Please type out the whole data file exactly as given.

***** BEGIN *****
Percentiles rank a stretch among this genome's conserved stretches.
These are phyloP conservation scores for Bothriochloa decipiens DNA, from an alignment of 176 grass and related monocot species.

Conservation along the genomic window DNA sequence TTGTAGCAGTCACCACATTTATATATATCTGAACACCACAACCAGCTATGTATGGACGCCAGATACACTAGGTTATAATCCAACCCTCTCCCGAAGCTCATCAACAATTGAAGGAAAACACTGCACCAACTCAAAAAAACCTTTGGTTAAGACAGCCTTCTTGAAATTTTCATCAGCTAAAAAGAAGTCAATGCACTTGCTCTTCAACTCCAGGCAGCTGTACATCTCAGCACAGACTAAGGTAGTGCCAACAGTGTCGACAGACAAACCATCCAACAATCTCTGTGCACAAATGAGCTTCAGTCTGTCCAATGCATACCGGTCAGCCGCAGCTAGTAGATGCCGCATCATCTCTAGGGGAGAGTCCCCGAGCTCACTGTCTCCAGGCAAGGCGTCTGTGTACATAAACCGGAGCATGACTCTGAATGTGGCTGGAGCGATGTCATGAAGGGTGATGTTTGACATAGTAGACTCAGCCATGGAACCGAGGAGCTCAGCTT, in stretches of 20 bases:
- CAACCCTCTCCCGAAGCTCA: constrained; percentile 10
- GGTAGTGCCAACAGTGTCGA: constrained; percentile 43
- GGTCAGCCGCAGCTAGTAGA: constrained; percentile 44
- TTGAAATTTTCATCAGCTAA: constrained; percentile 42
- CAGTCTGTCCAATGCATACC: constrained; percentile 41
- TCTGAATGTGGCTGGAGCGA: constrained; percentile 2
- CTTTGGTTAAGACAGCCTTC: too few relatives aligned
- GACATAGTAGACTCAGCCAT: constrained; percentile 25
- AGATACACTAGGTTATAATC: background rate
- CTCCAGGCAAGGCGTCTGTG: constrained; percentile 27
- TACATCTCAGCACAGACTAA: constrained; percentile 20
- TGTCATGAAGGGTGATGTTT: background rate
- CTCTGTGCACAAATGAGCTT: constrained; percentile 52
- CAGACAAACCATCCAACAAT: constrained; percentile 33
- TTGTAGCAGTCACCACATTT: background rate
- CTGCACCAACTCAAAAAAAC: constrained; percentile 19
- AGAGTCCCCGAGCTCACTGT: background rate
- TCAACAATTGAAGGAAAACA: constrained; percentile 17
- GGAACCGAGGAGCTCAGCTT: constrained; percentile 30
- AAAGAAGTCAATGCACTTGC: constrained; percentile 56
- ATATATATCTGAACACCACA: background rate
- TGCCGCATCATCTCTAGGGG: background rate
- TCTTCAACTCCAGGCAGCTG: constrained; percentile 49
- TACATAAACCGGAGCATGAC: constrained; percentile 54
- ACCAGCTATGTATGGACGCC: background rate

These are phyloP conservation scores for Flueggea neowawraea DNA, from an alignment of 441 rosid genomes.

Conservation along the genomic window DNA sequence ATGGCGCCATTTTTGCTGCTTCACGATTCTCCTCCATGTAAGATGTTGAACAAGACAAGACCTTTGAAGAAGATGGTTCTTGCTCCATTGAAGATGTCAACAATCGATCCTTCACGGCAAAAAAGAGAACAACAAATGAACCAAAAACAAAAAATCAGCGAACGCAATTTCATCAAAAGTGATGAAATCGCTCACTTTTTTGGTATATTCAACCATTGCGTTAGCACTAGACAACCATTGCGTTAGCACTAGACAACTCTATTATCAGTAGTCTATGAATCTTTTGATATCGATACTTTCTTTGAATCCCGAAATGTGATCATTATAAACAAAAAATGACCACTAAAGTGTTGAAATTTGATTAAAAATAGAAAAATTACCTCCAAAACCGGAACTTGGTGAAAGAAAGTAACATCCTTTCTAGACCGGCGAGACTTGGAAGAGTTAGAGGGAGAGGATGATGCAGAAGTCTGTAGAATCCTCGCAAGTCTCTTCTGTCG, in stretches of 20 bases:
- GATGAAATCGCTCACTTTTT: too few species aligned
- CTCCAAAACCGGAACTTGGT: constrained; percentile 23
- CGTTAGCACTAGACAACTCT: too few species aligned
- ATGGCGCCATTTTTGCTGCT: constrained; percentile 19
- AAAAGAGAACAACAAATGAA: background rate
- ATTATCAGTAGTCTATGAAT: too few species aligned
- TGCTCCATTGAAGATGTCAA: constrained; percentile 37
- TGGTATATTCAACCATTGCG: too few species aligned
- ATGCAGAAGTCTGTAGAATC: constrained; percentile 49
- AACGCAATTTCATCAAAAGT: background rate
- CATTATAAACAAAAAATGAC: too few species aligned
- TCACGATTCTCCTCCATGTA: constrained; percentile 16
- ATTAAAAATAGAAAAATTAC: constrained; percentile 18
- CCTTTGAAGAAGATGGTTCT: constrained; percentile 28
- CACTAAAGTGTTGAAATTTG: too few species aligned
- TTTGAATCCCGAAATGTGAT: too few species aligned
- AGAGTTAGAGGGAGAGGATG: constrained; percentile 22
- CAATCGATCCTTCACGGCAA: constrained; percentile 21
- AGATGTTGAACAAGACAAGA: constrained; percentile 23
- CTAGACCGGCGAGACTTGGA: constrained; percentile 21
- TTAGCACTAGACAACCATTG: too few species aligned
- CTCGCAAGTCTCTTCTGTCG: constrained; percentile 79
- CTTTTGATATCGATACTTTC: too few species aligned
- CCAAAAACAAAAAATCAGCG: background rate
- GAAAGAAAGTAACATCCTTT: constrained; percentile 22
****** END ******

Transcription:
Percentiles rank a stretch among this genome's conserved stretches.
These are phyloP conservation scores for Bothriochloa decipiens DNA, from an alignment of 176 grass and related monocot species.

Conservation along the genomic window DNA sequence TTGTAGCAGTCACCACATTTATATATATCTGAACACCACAACCAGCTATGTATGGACGCCAGATACACTAGGTTATAATCCAACCCTCTCCCGAAGCTCATCAACAATTGAAGGAAAACACTGCACCAACTCAAAAAAACCTTTGGTTAAGACAGCCTTCTTGAAATTTTCATCAGCTAAAAAGAAGTCAATGCACTTGCTCTTCAACTCCAGGCAGCTGTACATCTCAGCACAGACTAAGGTAGTGCCAACAGTGTCGACAGACAAACCATCCAACAATCTCTGTGCACAAATGAGCTTCAGTCTGTCCAATGCATACCGGTCAGCCGCAGCTAGTAGATGCCGCATCATCTCTAGGGGAGAGTCCCCGAGCTCACTGTCTCCAGGCAAGGCGTCTGTGTACATAAACCGGAGCATGACTCTGAATGTGGCTGGAGCGATGTCATGAAGGGTGATGTTTGACATAGTAGACTCAGCCATGGAACCGAGGAGCTCAGCTT, in stretches of 20 bases:
- CAACCCTCTCCCGAAGCTCA: constrained; percentile 10
- GGTAGTGCCAACAGTGTCGA: constrained; percentile 43
- GGTCAGCCGCAGCTAGTAGA: constrained; percentile 44
- TTGAAATTTTCATCAGCTAA: constrained; percentile 42
- CAGTCTGTCCAATGCATACC: constrained; percentile 41
- TCTGAATGTGGCTGGAGCGA: constrained; percentile 2
- CTTTGGTTAAGACAGCCTTC: too few relatives aligned
- GACATAGTAGACTCAGCCAT: constrained; percentile 25
- AGATACACTAGGTTATAATC: background rate
- CTCCAGGCAAGGCGTCTGTG: constrained; percentile 27
- TACATCTCAGCACAGACTAA: constrained; percentile 20
- TGTCATGAAGGGTGATGTTT: background rate
- CTCTGTGCACAAATGAGCTT: constrained; percentile 52
- CAGACAAACCATCCAACAAT: constrained; percentile 33
- TTGTAGCAGTCACCACATTT: background rate
- CTGCACCAACTCAAAAAAAC: constrained; percentile 19
- AGAGTCCCCGAGCTCACTGT: background rate
- TCAACAATTGAAGGAAAACA: constrained; percentile 17
- GGAACCGAGGAGCTCAGCTT: constrained; percentile 30
- AAAGAAGTCAATGCACTTGC: constrained; percentile 56
- ATATATATCTGAACACCACA: background rate
- TGCCGCATCATCTCTAGGGG: background rate
- TCTTCAACTCCAGGCAGCTG: constrained; percentile 49
- TACATAAACCGGAGCATGAC: constrained; percentile 54
- ACCAGCTATGTATGGACGCC: background rate

These are phyloP conservation scores for Flueggea neowawraea DNA, from an alignment of 441 rosid genomes.

Conservation along the genomic window DNA sequence ATGGCGCCATTTTTGCTGCTTCACGATTCTCCTCCATGTAAGATGTTGAACAAGACAAGACCTTTGAAGAAGATGGTTCTTGCTCCATTGAAGATGTCAACAATCGATCCTTCACGGCAAAAAAGAGAACAACAAATGAACCAAAAACAAAAAATCAGCGAACGCAATTTCATCAAAAGTGATGAAATCGCTCACTTTTTTGGTATATTCAACCATTGCGTTAGCACTAGACAACCATTGCGTTAGCACTAGACAACTCTATTATCAGTAGTCTATGAATCTTTTGATATCGATACTTTCTTTGAATCCCGAAATGTGATCATTATAAACAAAAAATGACCACTAAAGTGTTGAAATTTGATTAAAAATAGAAAAATTACCTCCAAAACCGGAACTTGGTGAAAGAAAGTAACATCCTTTCTAGACCGGCGAGACTTGGAAGAGTTAGAGGGAGAGGATGATGCAGAAGTCTGTAGAATCCTCGCAAGTCTCTTCTGTCG, in stretches of 20 bases:
- GATGAAATCGCTCACTTTTT: too few species aligned
- CTCCAAAACCGGAACTTGGT: constrained; percentile 23
- CGTTAGCACTAGACAACTCT: too few species aligned
- ATGGCGCCATTTTTGCTGCT: constrained; percentile 19
- AAAAGAGAACAACAAATGAA: background rate
- ATTATCAGTAGTCTATGAAT: too few species aligned
- TGCTCCATTGAAGATGTCAA: constrained; percentile 37
- TGGTATATTCAACCATTGCG: too few species aligned
- ATGCAGAAGTCTGTAGAATC: constrained; percentile 49
- AACGCAATTTCATCAAAAGT: background rate
- CATTATAAACAAAAAATGAC: too few species aligned
- TCACGATTCTCCTCCATGTA: constrained; percentile 16
- ATTAAAAATAGAAAAATTAC: constrained; percentile 18
- CCTTTGAAGAAGATGGTTCT: constrained; percentile 28
- CACTAAAGTGTTGAAATTTG: too few species aligned
- TTTGAATCCCGAAATGTGAT: too few species aligned
- AGAGTTAGAGGGAGAGGATG: constrained; percentile 22
- CAATCGATCCTTCACGGCAA: constrained; percentile 21
- AGATGTTGAACAAGACAAGA: constrained; percentile 23
- CTAGACCGGCGAGACTTGGA: constrained; percentile 21
- TTAGCACTAGACAACCATTG: too few species aligned
- CTCGCAAGTCTCTTCTGTCG: constrained; percentile 79
- CTTTTGATATCGATACTTTC: too few species aligned
- CCAAAAACAAAAAATCAGCG: background rate
- GAAAGAAAGTAACATCCTTT: constrained; percentile 22